Comics of 2011

Christmas and New Year’s Eve are typically the time for end of year lists and reviews and so not being one to break with tradition here are some of the comics I’ve enjoyed this year:

#1 Criminal: The Last of the Innocent by Ed Brubaker and Sean Phillips


Criminal The last of the innocent

What if a matured comic-book fan decided to off his cheating wife so that he could be with his childhood sweetheart?

That’s the question that Ed Brubaker tries to answer as he takes us on a journey about the dangers of getting drunk on nostalgia. Riley Richards’ life is out of focus as he returns to his home town.

Here he reminiscences about a simpler life than the one he has today, which involves working for his father-in-law, who thinks Riley is a loser.

As Riley falls in love with a childhood sweetheart he hatches a bloody plot to be free of the confines of his current life in hope of returning to the life he wishes he had.

What Brubaker accomplishes is guilt by association with the lead character: undoubtedly there are comic book fans out there who would like to return to simpler times, or for whom buying and reading comics forms part of some fond nostalgia. Cleverly, this is the motive that drive Riley. The fact that the world weighs down heavily on Riley Richards makes his attempt to escape his situation even more empathetic, even though what he goes on to do is deplorable.

The book was one of the few that had a strong built in need-to-know: how will this all turn out for Riley? This made searching for it each month a must requirement. The truncation of the story between key events and scenes and narration also lent it a speedy yet considered pace which meant the story never felt overly drawn out or bogged down in the character’s internal monologue.

#2 Crossed Psychopath by David Lapham and Raulo Caceres

Before I pour praise on David Lapham for coming up with arguably one of the best comic villains of all time, I have to talk about Raulo Caceres’ bloody imaginative art.

Not since Fist of the North Star have I seen such disturbingly violent scenes played out in comics form with such glee. This is a good thing. Too often you can flip through a comic in store and find nothing that actually stands out and grab you. I mean, Jim Lee drawing a splash page of Batman in Justice League is all good and well, but when compared to a Beano-style double-page spread of a slaughter orgy occurring in an apartment complex, well, all of a sudden the Dark Knight doesn’t look so impressive.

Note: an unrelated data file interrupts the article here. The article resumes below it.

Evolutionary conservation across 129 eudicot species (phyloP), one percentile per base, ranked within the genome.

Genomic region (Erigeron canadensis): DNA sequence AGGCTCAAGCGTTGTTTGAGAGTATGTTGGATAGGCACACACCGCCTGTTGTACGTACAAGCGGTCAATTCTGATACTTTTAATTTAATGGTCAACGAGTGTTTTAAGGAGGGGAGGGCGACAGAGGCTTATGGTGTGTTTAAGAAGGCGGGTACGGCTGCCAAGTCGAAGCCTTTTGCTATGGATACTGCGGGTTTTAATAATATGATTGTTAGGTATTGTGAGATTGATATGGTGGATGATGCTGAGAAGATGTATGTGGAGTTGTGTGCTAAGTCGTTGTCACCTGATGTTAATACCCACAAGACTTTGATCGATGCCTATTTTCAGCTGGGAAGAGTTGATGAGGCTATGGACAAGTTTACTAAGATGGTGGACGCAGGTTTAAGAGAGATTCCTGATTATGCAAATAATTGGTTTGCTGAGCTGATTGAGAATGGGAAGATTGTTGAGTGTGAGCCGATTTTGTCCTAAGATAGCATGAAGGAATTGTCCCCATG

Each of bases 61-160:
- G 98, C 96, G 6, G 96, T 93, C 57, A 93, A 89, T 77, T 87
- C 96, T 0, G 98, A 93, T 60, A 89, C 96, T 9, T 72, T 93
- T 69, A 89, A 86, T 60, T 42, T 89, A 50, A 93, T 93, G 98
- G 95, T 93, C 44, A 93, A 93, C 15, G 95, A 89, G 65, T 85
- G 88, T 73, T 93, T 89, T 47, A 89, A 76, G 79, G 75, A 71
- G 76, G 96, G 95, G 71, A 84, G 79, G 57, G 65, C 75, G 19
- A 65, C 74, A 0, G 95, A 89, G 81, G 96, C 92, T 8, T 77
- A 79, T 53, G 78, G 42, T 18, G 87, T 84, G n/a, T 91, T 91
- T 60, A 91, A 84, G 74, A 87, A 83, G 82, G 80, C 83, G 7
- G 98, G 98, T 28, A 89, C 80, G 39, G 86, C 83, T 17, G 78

Be warned: Crossed has some seriously fierce stuff in it that may stop you from picking it up altogether.

But it’s Lapham’s writing that really makes the series interesting. He takes a bog standard premise of a survivors against zombies (the crossed aren’t zombies, but that’s the best description I can give) and throws in a psychopath amongst the group of survivors.

The psychopath in Crossed is super devious and the weakness he displays amongst his fellow survivors coupled with his devilishly dark thoughts and plans make him an appalling human being, but one I kept tuning in for each month to see just how far he’d go next.

#3 Optic Nerve 12 Adrian Tomine

Tomine is one of those creators I could wait years for, and if I saw his name on a book, would still pick it up.

Optic Nerve 12 manages what so few single stand-alone comics manage to do, namely; it tells a story that on the surface is straightforward but which resonates with the deeper complexities of being in an adult relationship.